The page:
And the types of exhibit have changed too. No more the interpretive panels explaining about an artefact on display, now all details of selected exhibits are available via ‘multi-media guides’ (only £5) – only minimal information is available at the point of display for most items. And the information given has also changed in a very noticable way. Information is largely restricted (on the majority of the exhibits I examined) to a short description; ‘flint blade’, ‘bronze sword’ etc followed by the source of the object and how it was aquired. And whilst the objects which have been in the museum for a considerable time were invariably uncovered during an archaeological dig and donated by a named finder, many of those in the last 30-40 years have been ‘discovered by a metal detectorist’ – often unnamed – and ‘purchased with the help of the Heritage Lottery Fund’ or similar grants.

The contrast in the lack of information on show, compared with my recent trip to the Museum of the Iron Age in Andover where a full story was told, was simply staggering.

Whilst I’m sure that there is an element of education remaining (preserved for organised school tours in the Clore Education Centre perhaps?), I have to wonder exactly what it is that’s being taught. I certainly came away with the impression that Greed is Good, and the bad old days of Empire and Colonialism are still with us – the vast majority of the older displays having been brought to Britain from overseas. The ‘British’ Museum?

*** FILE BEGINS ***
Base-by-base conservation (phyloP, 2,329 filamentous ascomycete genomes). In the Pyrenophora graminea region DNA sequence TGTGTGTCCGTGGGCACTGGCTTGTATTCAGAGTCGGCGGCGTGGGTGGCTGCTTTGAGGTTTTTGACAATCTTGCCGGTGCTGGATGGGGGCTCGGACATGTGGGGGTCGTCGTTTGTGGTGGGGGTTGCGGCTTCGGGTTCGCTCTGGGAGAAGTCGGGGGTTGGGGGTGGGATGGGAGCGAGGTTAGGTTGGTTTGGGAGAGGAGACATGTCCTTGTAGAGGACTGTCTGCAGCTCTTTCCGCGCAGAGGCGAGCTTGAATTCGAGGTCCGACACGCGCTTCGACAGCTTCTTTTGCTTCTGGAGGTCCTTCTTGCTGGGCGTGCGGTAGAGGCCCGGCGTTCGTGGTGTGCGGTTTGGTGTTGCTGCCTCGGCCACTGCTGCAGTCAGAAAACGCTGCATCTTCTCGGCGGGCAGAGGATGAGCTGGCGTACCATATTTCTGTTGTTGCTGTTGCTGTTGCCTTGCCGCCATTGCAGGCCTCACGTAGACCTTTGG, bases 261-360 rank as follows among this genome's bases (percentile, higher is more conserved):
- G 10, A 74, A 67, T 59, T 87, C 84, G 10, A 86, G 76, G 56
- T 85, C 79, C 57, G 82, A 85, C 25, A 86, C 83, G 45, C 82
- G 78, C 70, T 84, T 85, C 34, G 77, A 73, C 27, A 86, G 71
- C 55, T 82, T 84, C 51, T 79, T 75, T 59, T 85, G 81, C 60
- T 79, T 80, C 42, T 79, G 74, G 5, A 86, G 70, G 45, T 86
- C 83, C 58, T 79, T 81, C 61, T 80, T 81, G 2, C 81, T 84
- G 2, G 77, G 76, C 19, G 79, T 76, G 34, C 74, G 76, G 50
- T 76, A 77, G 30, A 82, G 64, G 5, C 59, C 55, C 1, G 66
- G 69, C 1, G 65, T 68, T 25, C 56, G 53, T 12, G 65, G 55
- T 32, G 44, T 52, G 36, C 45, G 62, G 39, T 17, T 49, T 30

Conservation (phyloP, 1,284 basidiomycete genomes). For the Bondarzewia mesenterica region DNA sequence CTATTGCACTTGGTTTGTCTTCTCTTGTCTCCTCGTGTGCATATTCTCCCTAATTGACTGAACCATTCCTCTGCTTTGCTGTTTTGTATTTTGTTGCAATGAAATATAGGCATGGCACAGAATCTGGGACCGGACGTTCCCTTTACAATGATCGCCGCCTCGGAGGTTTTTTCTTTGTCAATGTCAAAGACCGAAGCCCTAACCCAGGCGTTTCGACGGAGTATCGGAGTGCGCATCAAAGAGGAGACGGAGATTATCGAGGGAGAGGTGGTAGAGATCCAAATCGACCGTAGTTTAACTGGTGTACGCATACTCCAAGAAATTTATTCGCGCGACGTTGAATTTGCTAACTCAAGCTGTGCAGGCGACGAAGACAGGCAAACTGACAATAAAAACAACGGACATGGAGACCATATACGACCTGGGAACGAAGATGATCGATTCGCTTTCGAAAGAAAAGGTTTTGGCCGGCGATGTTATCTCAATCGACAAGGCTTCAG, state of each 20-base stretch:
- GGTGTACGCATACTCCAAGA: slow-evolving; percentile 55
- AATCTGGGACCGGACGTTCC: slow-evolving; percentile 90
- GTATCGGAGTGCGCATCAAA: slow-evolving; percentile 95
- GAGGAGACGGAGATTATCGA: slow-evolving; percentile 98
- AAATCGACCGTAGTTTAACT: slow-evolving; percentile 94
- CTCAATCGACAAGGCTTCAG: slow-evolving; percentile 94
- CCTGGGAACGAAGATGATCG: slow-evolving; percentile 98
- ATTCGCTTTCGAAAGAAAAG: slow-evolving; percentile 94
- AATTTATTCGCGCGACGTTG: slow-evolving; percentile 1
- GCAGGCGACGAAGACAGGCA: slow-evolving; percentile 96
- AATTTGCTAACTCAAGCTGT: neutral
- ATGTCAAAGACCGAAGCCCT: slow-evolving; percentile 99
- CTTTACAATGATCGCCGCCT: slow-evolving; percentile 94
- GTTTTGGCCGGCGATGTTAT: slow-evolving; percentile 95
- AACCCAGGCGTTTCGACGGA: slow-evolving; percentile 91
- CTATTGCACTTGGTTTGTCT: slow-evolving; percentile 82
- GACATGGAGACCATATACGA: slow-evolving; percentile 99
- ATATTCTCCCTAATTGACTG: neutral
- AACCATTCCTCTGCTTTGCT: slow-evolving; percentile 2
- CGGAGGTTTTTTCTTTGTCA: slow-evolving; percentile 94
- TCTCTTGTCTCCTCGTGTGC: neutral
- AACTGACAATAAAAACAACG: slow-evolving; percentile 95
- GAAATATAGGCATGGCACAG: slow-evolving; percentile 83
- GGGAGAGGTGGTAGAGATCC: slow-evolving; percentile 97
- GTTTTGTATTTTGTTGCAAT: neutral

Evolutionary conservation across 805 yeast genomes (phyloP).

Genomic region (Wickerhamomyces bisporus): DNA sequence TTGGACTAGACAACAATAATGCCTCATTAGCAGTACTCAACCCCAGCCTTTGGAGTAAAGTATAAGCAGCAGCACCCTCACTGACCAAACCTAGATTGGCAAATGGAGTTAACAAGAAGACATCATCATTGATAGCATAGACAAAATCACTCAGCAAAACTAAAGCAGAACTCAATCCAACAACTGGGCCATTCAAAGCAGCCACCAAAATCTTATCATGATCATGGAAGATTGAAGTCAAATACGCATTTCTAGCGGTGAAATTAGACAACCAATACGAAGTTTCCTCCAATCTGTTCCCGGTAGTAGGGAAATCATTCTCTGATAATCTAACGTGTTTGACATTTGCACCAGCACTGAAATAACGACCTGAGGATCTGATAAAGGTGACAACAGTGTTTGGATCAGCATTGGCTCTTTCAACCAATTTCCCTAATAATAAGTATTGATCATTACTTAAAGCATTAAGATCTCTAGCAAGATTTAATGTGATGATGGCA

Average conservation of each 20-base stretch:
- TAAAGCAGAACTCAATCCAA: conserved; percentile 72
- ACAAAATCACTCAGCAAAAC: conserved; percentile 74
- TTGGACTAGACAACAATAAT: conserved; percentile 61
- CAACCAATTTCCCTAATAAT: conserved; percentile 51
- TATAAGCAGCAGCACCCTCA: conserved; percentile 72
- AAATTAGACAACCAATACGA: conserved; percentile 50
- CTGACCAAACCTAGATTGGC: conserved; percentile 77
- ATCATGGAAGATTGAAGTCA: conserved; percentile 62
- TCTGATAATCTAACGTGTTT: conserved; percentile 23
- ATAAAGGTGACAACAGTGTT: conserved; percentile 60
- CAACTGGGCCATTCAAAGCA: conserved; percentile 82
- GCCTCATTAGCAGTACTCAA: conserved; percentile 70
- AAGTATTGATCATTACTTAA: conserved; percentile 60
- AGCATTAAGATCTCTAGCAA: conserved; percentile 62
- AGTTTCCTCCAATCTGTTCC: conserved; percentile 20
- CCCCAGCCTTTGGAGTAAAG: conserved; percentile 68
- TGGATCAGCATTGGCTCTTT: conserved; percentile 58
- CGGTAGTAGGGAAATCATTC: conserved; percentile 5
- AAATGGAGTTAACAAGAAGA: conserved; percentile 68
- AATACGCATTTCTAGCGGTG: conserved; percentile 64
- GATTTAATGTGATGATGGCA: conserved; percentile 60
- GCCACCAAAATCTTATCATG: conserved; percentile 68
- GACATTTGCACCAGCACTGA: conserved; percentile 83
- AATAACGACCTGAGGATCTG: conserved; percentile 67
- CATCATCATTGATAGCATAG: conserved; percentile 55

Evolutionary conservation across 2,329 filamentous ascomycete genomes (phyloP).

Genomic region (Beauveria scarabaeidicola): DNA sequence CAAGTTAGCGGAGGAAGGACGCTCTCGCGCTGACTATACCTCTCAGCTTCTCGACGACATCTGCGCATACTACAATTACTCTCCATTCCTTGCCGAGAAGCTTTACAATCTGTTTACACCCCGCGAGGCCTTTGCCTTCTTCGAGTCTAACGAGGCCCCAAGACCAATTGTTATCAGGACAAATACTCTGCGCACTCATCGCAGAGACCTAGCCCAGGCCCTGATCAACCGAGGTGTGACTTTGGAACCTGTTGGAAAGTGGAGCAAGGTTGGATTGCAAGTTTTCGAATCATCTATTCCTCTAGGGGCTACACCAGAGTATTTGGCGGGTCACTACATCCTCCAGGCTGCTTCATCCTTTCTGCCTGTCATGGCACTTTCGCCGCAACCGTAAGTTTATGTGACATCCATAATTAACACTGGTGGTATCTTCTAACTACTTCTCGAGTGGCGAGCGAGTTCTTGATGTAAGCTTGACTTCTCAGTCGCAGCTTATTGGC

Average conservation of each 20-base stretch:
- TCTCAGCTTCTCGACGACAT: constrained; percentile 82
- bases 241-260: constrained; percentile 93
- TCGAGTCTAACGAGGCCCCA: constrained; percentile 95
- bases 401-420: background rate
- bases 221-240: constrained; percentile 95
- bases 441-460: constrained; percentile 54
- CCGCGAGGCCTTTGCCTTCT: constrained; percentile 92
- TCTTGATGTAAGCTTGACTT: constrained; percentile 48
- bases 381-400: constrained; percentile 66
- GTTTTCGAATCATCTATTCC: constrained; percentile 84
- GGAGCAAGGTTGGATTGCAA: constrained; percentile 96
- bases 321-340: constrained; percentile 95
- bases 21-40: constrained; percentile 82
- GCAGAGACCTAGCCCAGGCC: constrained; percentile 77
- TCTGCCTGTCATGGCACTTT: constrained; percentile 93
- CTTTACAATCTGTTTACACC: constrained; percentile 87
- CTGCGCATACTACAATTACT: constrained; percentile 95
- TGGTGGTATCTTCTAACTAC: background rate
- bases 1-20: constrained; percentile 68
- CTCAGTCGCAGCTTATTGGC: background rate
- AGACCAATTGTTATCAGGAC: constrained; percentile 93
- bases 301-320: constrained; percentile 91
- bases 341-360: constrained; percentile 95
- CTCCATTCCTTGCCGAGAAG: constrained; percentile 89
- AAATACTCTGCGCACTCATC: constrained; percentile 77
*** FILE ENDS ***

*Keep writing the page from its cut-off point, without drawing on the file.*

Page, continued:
But the place was packed with tourists and guided tours and the donation boxes were stuffed with money, so maybe the old saying that money attracts money is true? Bling certainly (and sadly) seems to be popular, but I can’t help but think we’re losing something in the process. Visitors willingly in many cases being prepared to part with their money, but for what? It seems to me all we’re doing is encouraging further rape of the archaeological resource by offering ever increasing amounts of money for dug up treasures.

Howard Carter’s “Wonderful Things..” indeed!

The Chief Executive of English Heritage has tweeted: “Today’s news on windfarms seems very good. Hopefully it will stop the rape of the countryside by greedy landowners and energy companies…”

That would be nice. But will it work out like that? What the press is actually reporting is a bit different: “New guidance is expected to tell councils that local people’s concerns should take precedence over the need for renewable energy, and give more weight to the impact of turbines on the landscape and heritage” (which is fine) but also that “The changes are part of a package of measures which include a significant increase in the amount of money communities will receive for agreeing to host windfarms nearby”.